Revolutionary progress table determines how advanced the American revoluion is. This can earn the American player more political points, the entry of George Washington in the game, and the cost of American continental units(they are significantly cheaper when the Continental army professionalizes level is reached)

Each player at the same time commits a number of rabble rousing chits to all or some of the 7 colonies, the Euro balance talbe or Revolutionary progress table. After all players have commited their chits. the chits are revealed with their number point values revealed. If both players have opposing chits in a table or one of the 7 colonies. both players roll a dice, the highest value added to the die roll wins. If a side wins, the table moves towards the level advantageous to the winning side.

5. Campaign Phase. There are three campaign phases. Each phase the followinng happpens:

First Campaign phase. The first player moves his units. each group of units moved has a movement point rating of a roll of a dice with a leadership rating added to it(if a leader is present with the stack). Each point is connected by trails, roads or sea lanes. and trails usually consume 2 movement points(except if stacks consits entirely of light units, leaders or Indians) and roads and sea lanes(only traversed by fleets or units carried by fleets) cost only 1 MP. Units stop moving when entering areas containing enemy units.

The First player then conducts combat if there are any enemy combat units in an area with friendly units. Both players commit a number of tactics strategem chits up to the leadership rating of a friendly leader. If there are no leaders no tac chits can be commited. Then both players roll a dice whose result is the number of tactical chits commited added to it to determine the final result. the highest final result is the first player to fire. The player with the firing initiative fires first and rolls a dice for each friendly combat factor involved in the battle, a player can commit tactical chits and increase the number of dice rolled for each tac chit commited. For each roll of 5, a unit is disrupted, a roll of 6 means a unit is destroyed. After the first player fires, any surviving units of the second player then fires using the same procedure.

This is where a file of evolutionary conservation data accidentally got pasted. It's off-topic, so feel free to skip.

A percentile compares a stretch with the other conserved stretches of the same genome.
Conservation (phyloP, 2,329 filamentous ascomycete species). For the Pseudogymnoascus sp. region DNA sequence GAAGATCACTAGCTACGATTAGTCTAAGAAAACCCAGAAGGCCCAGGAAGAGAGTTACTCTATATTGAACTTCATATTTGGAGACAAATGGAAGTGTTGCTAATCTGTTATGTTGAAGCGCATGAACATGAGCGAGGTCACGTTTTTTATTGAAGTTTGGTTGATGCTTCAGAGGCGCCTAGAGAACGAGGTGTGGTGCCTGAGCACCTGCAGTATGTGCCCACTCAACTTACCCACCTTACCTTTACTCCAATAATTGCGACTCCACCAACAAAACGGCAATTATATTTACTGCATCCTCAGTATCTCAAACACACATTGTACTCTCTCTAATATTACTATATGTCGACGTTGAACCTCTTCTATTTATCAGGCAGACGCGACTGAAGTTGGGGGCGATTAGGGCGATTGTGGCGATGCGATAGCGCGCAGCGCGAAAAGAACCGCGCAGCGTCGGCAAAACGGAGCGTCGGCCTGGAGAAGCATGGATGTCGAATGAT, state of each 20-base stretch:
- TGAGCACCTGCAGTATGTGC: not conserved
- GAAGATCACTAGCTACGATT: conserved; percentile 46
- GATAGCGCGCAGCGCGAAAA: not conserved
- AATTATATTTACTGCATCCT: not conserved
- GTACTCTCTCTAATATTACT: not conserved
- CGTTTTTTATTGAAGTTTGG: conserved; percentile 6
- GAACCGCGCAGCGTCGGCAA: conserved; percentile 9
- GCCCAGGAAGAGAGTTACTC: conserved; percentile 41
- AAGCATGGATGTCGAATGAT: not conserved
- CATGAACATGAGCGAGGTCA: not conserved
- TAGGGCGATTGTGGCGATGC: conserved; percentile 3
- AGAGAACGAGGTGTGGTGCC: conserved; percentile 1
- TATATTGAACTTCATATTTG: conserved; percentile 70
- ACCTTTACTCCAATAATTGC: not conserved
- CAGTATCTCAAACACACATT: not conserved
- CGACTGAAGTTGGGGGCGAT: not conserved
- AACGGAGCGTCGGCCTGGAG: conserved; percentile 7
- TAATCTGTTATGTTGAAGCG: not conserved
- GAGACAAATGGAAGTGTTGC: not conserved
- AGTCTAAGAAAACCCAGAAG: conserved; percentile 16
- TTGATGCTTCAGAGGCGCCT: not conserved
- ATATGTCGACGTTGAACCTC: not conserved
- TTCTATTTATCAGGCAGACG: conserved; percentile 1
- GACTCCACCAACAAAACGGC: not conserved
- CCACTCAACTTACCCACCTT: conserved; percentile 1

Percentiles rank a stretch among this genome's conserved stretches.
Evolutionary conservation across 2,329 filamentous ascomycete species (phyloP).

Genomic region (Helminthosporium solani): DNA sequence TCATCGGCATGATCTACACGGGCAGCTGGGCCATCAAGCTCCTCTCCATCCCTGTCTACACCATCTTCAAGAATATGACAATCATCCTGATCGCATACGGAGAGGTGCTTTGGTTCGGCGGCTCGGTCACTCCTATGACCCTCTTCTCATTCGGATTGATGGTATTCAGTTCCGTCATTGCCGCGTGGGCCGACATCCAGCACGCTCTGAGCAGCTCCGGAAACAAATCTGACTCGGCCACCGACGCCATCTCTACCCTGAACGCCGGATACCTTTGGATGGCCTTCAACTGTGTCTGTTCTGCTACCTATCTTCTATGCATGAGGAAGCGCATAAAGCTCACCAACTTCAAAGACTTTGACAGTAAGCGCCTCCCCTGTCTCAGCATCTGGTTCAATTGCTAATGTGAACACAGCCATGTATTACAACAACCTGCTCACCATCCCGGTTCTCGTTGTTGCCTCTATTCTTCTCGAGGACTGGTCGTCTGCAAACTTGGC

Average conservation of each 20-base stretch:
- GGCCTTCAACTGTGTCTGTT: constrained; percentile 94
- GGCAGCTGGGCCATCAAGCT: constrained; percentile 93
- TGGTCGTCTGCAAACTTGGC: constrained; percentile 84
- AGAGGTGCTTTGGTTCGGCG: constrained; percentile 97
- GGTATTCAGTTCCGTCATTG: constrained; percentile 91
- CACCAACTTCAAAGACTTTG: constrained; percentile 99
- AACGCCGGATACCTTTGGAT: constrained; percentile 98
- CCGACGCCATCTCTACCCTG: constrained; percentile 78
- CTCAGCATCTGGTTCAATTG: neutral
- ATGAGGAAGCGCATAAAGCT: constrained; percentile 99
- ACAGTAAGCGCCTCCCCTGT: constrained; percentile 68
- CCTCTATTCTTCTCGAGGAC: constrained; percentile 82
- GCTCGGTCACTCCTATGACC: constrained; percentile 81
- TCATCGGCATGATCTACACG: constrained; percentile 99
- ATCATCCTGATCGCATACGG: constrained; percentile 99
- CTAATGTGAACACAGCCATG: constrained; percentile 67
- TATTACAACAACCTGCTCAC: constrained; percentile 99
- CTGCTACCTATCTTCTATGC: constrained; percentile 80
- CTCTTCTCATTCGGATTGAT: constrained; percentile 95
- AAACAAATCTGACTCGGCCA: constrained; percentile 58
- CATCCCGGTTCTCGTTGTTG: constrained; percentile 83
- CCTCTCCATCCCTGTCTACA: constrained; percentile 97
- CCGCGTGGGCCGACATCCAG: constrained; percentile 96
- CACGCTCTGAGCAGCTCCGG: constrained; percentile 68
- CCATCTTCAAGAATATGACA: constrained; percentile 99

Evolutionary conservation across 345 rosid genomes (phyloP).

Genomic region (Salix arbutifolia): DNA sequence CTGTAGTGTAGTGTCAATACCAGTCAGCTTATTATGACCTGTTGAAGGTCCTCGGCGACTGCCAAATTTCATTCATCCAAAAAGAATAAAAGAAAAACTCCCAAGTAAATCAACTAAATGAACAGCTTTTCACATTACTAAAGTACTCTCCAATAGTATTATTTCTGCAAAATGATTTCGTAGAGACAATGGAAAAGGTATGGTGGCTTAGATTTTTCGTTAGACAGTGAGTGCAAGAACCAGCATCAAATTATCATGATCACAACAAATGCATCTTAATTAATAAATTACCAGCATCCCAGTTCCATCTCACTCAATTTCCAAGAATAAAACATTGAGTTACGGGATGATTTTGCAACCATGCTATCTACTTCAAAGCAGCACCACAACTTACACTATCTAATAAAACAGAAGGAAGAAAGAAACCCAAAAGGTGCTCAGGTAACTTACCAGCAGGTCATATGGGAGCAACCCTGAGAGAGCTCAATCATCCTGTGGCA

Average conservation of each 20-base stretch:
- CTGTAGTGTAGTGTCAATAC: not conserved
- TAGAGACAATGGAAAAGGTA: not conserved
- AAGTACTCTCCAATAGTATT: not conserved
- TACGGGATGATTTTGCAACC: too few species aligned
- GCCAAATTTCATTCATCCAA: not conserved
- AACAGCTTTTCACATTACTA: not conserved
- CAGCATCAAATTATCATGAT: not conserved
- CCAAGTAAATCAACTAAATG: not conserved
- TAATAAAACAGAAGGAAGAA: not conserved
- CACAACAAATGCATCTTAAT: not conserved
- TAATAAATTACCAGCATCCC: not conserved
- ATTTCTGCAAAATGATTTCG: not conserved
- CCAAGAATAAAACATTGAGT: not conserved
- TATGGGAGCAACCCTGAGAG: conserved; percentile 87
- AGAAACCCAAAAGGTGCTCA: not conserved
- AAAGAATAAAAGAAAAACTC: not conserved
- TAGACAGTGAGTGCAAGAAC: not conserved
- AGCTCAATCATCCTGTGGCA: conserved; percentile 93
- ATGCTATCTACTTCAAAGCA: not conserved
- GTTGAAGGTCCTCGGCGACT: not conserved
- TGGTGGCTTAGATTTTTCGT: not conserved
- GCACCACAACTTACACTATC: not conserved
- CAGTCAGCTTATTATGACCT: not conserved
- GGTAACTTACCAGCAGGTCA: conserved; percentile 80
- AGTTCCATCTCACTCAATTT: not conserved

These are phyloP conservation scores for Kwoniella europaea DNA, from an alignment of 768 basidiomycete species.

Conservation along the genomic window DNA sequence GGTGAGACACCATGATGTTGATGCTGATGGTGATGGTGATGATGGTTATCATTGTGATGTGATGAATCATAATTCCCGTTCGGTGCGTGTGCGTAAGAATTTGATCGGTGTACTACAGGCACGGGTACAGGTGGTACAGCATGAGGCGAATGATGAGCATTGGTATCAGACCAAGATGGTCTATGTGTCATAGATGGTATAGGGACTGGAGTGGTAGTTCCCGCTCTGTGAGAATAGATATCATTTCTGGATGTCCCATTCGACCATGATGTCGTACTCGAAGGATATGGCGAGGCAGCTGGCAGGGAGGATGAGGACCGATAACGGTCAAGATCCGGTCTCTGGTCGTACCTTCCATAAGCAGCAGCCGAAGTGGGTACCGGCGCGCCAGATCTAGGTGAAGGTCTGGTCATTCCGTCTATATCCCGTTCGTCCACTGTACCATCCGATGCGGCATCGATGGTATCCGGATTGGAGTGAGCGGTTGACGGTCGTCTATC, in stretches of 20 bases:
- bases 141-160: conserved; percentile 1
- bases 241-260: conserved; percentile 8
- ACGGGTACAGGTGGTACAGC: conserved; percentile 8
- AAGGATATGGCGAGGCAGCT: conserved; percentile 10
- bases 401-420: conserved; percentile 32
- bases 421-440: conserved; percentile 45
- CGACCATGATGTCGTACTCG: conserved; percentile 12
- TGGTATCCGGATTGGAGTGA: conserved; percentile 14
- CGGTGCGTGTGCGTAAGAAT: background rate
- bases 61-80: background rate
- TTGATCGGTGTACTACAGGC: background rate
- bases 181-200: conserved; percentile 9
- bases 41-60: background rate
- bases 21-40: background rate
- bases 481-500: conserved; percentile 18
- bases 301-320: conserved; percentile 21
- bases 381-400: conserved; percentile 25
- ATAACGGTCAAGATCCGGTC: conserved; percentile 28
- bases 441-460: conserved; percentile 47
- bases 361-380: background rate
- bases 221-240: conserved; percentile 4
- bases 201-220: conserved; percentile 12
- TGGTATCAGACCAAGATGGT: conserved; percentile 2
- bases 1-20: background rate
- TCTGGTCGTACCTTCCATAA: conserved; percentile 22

Any player instead of firing can chooose to retreat.

the battle goes on until one side or another either retreats or is completely destroyed.

At the end of the battle each sides gets a number of Strategem chits equal to the number of units eliminated int he battle.

After the first player completes his first campaign phase, the second player completes hi.

In the second and third campaign phases. Units can only move via forced march but combat is still the same as the first. Units moved via forced march risk being elimiated through attrition(roll of 6 for each unit means it is elimianted via attrition).

6. Supply Phase.

In the forage subphase, each unit in a point then forages. Each point can support a number of units depending on its political value(double if the area is friendly to the occupying units). Partisans reduce the foraging value of a point to zero for enemy units. If a unit is out of supply, a die roll is rolled, a 1-3, it is eliminted, 4-6, it survives.